Historical Fiction: The Paris Wife, by Paula McClain

The Paris WifeHadley and Hem

My rating: 5 of 5 stars

When Hadley Richardson met and dated Ernest Hemingway in the 1920’s, she was stunned when he fell in love with her. After all, Hadley was quiet and unfashionable, and his elder by 7 years. Hem was charismatic and handsome, had earned a medal in the big war, and was intensely ambitious, having already decided he’d soon become a great novelist. Not quite a match made in heaven. Nevertheless, they marry and settle in Paris, where all the up and comers, writers and artists, hang out. Hem writes, she cooks, and the gradually become friends with the literati, such luminaries as Gertrude Stein, Ezra Pound, John Dos Passos, and Scott and Zelda Fitzgerald. They travel a lot with their new friends, spending months at a time in Switzerland and Spain, where Hem collects material for his books. And drinks. A lot. Hadley keeps up with him, but is decidedly uncomfortable being merely “the wife” among these people, but the first chink in the marriage comes about after a suitcase is stolen on her train, its contents nothing less than Hem’s life’s work so far. She’s devastated, he’s devastated, but he does his best to forgive her. From this point forward, we glimpse their destruction as a couple. When Hadley (inadvertently ?) becomes pregnant, Hem is dismayed. After all, it’s impossible to live the bohemian life with an infant in tow. But he does his best to try. It was probably inevitable that poor, dull, but very strong Hadley would be left behind, it’s awfully hard for the reader to forgive the narcissistic man who always had to have it his way, no matter what “it” was. Hemingway would live to marry three other women. In the epilogue, Hadley, who’s moved on with her life, described him as an “enigma – fine and strong and weak and cruel. An incomparable friend and a SOB [my abbreviation]”.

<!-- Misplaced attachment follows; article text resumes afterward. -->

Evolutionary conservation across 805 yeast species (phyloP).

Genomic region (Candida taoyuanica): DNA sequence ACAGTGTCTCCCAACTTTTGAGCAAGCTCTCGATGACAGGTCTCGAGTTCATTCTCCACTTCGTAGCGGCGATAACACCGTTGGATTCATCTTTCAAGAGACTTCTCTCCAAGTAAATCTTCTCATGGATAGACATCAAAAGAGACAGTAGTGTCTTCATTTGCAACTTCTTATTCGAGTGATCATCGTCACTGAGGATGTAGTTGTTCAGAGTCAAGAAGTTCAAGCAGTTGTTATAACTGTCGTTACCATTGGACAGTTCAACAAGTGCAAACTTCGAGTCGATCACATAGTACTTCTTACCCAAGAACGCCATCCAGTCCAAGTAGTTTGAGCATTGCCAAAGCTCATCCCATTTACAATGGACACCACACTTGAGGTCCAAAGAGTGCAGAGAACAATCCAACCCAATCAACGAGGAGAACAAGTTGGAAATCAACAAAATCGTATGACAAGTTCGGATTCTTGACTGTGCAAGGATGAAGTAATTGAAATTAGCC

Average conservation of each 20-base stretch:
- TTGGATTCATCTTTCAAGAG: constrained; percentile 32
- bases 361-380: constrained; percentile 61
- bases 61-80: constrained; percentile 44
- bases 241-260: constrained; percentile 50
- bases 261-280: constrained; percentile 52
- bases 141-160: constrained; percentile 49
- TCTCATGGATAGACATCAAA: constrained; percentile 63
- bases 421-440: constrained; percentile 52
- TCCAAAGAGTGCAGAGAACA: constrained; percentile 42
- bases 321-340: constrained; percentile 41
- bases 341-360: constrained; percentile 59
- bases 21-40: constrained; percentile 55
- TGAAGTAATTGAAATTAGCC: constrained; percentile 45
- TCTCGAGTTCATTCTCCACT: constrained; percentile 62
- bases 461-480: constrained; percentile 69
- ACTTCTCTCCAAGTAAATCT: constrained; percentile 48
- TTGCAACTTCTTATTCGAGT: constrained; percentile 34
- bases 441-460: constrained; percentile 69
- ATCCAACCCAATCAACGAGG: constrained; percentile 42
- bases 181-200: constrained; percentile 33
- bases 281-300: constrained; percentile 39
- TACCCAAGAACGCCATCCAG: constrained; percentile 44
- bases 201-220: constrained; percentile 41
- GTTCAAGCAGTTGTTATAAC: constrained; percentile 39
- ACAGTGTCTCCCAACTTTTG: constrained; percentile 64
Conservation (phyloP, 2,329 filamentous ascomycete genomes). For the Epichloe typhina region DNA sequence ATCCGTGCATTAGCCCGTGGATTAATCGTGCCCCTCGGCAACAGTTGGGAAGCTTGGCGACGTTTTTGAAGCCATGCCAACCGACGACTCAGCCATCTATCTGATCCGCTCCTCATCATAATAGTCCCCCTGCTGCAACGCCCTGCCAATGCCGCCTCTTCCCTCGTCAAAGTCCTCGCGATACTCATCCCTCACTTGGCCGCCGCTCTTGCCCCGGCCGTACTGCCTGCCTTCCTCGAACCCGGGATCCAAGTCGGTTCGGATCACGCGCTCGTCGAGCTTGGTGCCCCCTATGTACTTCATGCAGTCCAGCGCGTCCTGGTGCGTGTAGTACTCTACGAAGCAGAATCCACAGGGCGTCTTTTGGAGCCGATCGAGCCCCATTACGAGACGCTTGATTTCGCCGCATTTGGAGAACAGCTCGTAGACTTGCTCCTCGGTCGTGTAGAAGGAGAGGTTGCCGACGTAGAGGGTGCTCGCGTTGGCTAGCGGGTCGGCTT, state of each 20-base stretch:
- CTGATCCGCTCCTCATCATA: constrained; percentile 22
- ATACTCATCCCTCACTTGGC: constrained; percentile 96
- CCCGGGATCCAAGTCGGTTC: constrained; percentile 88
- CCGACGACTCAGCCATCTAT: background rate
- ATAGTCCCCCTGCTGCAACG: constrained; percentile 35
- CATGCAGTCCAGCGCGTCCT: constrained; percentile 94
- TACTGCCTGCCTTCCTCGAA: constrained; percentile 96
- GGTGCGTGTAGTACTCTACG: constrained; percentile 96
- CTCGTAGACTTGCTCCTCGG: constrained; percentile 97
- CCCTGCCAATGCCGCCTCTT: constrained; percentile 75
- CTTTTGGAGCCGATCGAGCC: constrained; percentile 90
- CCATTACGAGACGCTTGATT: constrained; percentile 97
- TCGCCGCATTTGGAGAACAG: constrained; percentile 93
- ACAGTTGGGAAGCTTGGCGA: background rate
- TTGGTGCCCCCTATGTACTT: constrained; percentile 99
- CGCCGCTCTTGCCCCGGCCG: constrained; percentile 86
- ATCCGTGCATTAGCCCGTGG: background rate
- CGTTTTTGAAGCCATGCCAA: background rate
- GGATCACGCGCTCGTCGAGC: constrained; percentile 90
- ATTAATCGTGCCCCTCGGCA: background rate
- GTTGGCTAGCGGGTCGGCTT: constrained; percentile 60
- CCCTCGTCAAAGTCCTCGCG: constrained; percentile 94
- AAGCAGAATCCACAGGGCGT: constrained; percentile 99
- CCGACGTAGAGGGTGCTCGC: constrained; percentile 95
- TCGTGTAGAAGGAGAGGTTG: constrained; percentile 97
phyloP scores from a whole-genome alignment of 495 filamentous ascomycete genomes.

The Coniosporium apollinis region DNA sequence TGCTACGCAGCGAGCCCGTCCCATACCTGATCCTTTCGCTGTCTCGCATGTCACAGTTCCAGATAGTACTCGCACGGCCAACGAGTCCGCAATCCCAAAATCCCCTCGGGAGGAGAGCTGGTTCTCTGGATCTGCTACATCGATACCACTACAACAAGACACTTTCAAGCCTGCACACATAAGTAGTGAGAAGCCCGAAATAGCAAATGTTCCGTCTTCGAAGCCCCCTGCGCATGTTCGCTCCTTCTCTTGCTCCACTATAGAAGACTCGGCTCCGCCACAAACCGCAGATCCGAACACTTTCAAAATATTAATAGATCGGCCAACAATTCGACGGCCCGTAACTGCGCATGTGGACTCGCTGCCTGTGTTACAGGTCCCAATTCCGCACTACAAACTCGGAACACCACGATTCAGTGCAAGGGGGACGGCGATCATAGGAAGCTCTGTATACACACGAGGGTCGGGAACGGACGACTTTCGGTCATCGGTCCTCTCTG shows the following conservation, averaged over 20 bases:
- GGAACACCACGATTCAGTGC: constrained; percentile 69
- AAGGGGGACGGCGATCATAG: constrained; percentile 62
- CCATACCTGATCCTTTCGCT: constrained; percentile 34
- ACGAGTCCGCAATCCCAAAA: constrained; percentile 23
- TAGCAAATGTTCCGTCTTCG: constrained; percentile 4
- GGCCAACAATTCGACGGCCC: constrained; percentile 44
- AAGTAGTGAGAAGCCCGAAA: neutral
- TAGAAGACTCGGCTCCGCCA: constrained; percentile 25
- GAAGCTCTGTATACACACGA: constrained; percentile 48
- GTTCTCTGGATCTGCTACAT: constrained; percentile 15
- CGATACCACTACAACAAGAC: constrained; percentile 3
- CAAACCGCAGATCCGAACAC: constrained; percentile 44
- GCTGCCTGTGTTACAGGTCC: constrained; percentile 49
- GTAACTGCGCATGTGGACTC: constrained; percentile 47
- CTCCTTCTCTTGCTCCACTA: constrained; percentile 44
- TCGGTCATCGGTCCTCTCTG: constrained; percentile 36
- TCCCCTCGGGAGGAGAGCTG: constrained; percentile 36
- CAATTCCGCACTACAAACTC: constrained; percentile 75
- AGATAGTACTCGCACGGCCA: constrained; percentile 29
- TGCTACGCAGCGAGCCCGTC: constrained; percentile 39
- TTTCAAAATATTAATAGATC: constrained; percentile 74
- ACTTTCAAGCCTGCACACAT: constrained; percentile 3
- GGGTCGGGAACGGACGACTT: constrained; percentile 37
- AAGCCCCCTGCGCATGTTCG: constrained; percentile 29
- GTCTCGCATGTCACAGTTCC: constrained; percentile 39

Paula McClain’s fictionalized memoir is addictive and compelling, told by Hadley herself. She relied heavily upon Hemingway’s posthumous memoir of his life in Paris, A Moveable Feast, a book I read long ago. The Paris Wife has inspired me to read his version of what happened so long ago in Paris.

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